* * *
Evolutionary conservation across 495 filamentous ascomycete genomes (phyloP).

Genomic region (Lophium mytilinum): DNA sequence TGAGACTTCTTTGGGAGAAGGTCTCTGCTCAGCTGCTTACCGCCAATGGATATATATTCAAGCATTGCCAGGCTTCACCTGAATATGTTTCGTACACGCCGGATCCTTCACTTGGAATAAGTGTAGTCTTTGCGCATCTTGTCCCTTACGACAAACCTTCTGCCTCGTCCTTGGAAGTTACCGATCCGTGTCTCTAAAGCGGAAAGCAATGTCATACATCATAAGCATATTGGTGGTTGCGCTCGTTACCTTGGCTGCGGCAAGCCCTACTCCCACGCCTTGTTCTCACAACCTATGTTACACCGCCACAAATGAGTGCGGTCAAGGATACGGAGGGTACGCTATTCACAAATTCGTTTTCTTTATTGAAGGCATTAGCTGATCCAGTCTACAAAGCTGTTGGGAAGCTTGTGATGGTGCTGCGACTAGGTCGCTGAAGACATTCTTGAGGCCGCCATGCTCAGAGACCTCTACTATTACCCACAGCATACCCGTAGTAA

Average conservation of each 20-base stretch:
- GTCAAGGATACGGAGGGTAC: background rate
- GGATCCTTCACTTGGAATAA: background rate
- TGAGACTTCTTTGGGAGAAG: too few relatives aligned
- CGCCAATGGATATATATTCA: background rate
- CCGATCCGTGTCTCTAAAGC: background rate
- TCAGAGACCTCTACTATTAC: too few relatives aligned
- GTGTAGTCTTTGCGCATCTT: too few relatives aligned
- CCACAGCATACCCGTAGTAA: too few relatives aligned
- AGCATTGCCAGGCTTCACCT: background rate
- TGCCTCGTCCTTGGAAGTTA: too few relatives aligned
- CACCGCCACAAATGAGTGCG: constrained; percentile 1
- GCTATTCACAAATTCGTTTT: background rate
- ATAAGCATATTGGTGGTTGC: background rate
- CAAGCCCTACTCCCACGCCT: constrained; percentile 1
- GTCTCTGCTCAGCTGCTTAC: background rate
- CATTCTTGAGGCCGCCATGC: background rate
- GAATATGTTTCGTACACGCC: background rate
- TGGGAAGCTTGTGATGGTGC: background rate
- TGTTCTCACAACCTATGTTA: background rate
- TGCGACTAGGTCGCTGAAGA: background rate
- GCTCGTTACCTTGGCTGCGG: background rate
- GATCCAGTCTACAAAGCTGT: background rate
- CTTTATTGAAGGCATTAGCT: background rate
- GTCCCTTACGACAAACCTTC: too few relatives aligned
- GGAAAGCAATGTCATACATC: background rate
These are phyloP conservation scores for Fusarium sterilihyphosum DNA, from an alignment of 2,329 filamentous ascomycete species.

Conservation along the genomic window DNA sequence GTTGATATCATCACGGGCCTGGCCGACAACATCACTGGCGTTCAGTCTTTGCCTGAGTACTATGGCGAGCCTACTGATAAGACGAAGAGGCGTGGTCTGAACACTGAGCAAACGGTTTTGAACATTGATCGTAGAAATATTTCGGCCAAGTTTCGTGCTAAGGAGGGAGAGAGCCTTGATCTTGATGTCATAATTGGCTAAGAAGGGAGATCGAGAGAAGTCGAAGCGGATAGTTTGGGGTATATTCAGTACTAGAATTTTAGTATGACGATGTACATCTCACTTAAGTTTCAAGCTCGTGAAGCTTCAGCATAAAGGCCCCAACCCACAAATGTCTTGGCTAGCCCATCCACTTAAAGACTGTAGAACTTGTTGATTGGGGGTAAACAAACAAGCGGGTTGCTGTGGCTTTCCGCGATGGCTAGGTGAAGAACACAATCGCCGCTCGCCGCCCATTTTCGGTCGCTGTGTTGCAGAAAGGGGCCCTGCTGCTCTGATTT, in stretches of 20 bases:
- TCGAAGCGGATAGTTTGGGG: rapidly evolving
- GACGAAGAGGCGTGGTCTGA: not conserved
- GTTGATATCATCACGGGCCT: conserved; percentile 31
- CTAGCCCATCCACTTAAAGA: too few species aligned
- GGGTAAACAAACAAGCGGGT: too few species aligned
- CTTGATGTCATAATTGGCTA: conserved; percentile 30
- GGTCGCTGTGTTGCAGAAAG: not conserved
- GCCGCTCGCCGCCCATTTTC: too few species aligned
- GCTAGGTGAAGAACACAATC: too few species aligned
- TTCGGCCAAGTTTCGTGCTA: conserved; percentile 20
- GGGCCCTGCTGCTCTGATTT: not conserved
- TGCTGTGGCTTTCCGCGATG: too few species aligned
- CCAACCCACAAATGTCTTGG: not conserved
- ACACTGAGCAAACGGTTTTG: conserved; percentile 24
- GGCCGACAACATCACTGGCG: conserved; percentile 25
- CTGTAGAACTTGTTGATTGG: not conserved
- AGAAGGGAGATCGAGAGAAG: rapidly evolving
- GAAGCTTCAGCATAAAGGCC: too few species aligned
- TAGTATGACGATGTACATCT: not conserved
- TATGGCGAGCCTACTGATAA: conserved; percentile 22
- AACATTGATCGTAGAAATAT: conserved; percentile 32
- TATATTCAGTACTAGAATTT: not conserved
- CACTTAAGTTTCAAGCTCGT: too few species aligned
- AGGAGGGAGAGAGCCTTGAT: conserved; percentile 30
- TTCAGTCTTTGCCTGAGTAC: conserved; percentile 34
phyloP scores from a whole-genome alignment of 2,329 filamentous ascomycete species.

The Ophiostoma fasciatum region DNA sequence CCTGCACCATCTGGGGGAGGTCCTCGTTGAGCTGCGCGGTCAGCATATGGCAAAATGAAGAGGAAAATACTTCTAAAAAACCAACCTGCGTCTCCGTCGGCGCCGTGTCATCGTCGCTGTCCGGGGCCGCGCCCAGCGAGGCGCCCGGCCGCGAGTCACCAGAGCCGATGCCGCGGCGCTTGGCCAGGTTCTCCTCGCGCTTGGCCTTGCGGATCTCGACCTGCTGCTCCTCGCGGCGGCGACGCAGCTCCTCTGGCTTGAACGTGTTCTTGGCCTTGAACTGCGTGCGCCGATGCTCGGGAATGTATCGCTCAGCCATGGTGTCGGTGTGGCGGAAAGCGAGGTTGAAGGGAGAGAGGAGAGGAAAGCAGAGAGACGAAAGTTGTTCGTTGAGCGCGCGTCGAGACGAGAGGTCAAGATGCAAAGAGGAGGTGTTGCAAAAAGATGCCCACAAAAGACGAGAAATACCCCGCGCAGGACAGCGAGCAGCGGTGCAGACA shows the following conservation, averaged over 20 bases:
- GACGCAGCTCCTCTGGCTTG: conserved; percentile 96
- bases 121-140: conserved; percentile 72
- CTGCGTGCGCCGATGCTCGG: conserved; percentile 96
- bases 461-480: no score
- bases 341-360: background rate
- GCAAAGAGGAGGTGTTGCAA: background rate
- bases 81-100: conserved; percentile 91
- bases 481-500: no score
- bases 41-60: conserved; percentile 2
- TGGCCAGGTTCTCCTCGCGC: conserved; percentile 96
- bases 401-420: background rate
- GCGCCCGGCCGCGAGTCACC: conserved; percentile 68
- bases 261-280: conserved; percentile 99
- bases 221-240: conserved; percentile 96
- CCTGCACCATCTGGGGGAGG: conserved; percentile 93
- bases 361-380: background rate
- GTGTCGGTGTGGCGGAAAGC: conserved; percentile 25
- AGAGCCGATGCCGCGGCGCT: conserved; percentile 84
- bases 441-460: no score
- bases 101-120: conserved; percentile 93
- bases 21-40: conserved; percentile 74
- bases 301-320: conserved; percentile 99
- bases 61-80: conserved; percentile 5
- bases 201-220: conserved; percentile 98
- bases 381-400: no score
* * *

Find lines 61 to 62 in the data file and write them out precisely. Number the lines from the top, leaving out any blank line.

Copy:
- bases 461-480: no score
- bases 341-360: background rate